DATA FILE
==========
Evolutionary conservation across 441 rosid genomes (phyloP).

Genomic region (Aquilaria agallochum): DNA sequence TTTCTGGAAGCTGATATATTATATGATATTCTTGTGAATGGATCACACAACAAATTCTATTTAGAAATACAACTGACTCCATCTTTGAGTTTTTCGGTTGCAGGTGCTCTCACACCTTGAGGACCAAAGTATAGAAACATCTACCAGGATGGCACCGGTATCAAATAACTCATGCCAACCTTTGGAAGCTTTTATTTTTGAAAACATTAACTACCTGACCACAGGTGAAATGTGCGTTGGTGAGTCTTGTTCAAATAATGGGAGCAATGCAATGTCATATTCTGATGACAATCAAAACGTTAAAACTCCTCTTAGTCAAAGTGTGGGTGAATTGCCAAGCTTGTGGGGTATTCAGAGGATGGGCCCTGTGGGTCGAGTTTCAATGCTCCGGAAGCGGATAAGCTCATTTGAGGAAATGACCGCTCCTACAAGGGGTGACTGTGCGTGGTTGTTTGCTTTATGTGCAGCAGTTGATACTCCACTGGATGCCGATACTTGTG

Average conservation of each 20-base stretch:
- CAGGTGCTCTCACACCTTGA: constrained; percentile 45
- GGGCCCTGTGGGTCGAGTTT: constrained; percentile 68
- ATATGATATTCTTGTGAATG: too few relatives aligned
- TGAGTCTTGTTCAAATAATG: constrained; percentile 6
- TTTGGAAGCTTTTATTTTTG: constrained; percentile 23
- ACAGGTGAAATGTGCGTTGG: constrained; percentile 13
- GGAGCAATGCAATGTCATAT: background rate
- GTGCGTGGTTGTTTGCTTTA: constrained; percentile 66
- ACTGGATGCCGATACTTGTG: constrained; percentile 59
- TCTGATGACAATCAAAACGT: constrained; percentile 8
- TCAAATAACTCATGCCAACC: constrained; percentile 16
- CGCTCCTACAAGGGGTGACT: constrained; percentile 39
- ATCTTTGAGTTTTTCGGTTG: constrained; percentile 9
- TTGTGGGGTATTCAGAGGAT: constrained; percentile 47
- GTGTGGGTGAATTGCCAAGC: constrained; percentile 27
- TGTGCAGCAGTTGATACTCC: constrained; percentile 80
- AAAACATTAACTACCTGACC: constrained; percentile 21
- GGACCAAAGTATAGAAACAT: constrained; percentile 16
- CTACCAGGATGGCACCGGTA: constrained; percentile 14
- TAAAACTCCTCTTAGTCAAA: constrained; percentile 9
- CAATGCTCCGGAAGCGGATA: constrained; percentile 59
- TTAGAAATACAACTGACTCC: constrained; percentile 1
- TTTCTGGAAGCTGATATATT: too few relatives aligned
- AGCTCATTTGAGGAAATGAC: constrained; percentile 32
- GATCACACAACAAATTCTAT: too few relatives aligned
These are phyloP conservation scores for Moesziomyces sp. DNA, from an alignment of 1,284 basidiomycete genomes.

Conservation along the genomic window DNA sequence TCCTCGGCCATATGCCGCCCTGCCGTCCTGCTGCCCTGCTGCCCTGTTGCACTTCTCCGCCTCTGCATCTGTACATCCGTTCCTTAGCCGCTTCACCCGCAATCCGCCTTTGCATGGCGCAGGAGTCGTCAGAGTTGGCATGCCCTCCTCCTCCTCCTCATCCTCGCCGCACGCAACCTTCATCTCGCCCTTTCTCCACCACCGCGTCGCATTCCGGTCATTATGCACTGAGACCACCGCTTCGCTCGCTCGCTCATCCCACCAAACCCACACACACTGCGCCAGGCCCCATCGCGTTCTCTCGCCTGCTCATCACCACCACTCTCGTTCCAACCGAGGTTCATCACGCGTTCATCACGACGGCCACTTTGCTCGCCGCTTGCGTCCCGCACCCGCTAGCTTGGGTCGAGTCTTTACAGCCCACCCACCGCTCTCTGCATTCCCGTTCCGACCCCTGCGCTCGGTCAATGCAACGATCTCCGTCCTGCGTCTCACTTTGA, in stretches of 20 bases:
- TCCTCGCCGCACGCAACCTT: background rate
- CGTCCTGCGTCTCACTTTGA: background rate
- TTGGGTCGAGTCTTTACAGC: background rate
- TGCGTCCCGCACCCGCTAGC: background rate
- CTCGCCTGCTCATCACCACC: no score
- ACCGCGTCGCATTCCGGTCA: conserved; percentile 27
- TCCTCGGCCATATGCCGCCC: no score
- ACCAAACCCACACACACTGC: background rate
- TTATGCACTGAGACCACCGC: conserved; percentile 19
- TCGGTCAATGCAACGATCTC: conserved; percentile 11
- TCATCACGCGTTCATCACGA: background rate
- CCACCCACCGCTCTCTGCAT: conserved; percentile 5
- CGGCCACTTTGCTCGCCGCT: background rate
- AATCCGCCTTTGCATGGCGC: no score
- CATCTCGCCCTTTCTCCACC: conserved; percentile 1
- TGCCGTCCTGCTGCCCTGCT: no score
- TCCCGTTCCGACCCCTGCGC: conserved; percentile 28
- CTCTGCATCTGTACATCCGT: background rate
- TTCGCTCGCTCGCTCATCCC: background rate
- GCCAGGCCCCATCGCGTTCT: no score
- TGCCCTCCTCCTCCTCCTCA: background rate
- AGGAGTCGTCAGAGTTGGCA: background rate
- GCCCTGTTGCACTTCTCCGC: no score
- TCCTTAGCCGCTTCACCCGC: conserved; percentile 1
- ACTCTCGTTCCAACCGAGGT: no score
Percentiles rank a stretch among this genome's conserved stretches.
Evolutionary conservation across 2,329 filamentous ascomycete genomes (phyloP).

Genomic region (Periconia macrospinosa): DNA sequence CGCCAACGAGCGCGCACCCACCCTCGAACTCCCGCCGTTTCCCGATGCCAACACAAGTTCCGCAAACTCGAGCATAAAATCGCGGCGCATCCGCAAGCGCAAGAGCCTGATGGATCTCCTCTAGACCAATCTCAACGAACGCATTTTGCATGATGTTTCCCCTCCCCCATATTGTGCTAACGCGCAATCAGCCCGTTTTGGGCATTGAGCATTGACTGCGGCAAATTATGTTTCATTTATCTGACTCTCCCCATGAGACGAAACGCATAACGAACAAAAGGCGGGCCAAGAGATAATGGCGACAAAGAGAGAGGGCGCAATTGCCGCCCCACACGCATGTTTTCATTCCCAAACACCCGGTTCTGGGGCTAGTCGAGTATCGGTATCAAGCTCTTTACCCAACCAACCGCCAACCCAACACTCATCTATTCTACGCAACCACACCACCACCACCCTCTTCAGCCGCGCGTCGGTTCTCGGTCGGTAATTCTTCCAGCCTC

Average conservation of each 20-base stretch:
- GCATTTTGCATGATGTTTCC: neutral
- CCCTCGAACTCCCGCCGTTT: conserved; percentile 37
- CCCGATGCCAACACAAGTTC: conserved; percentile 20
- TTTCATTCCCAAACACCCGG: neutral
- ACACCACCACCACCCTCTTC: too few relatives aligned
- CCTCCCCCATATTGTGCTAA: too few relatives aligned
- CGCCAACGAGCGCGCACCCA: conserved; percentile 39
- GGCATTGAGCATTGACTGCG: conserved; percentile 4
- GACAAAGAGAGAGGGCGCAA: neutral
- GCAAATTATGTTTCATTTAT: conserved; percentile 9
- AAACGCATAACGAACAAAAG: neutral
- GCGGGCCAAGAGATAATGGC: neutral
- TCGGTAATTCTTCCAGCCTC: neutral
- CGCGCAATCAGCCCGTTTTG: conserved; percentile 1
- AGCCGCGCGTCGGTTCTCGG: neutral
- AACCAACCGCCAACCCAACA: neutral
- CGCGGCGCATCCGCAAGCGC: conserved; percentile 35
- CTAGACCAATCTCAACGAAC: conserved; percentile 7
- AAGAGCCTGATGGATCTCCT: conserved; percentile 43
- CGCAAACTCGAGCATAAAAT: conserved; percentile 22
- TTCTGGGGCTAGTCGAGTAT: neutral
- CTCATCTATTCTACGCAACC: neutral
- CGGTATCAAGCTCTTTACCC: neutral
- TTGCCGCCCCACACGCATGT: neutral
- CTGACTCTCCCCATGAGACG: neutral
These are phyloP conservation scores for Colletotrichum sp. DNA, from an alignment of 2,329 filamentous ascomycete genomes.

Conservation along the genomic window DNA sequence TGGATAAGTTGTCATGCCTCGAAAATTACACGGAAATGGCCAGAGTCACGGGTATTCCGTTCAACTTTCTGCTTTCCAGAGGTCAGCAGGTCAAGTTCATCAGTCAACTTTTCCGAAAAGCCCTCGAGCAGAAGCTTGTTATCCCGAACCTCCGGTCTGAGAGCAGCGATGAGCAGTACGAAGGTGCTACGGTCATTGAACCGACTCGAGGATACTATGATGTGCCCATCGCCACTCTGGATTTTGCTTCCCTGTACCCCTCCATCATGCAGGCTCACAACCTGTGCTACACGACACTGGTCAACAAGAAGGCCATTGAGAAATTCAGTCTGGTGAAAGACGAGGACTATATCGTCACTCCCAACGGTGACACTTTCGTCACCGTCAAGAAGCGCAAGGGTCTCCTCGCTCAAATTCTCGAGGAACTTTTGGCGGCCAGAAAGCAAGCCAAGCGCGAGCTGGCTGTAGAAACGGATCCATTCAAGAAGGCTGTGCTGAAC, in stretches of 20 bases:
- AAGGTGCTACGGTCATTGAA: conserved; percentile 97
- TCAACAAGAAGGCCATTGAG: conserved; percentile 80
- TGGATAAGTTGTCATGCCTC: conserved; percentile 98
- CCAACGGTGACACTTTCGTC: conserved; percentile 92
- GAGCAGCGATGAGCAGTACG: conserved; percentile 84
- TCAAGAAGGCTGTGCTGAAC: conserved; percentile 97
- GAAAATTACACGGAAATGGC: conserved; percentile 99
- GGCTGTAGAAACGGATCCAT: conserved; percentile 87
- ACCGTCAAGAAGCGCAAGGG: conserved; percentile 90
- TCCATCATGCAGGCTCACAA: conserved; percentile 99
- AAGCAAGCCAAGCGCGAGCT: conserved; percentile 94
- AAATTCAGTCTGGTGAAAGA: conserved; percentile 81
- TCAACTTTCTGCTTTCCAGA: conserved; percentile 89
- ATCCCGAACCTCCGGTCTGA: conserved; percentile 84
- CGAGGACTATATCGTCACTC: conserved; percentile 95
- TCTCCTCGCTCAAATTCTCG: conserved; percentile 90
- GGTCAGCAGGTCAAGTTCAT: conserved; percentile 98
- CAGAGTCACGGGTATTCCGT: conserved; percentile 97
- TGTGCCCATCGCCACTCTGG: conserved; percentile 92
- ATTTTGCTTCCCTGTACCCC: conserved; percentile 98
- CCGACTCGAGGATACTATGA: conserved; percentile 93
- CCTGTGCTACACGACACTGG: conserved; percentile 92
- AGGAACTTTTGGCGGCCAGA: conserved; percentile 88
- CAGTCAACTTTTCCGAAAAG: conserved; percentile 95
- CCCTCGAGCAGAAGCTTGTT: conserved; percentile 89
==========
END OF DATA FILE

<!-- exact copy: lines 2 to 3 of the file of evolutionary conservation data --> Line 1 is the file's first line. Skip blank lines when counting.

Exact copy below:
Genomic region (Aquilaria agallochum): DNA sequence TTTCTGGAAGCTGATATATTATATGATATTCTTGTGAATGGATCACACAACAAATTCTATTTAGAAATACAACTGACTCCATCTTTGAGTTTTTCGGTTGCAGGTGCTCTCACACCTTGAGGACCAAAGTATAGAAACATCTACCAGGATGGCACCGGTATCAAATAACTCATGCCAACCTTTGGAAGCTTTTATTTTTGAAAACATTAACTACCTGACCACAGGTGAAATGTGCGTTGGTGAGTCTTGTTCAAATAATGGGAGCAATGCAATGTCATATTCTGATGACAATCAAAACGTTAAAACTCCTCTTAGTCAAAGTGTGGGTGAATTGCCAAGCTTGTGGGGTATTCAGAGGATGGGCCCTGTGGGTCGAGTTTCAATGCTCCGGAAGCGGATAAGCTCATTTGAGGAAATGACCGCTCCTACAAGGGGTGACTGTGCGTGGTTGTTTGCTTTATGTGCAGCAGTTGATACTCCACTGGATGCCGATACTTGTG

Average conservation of each 20-base stretch: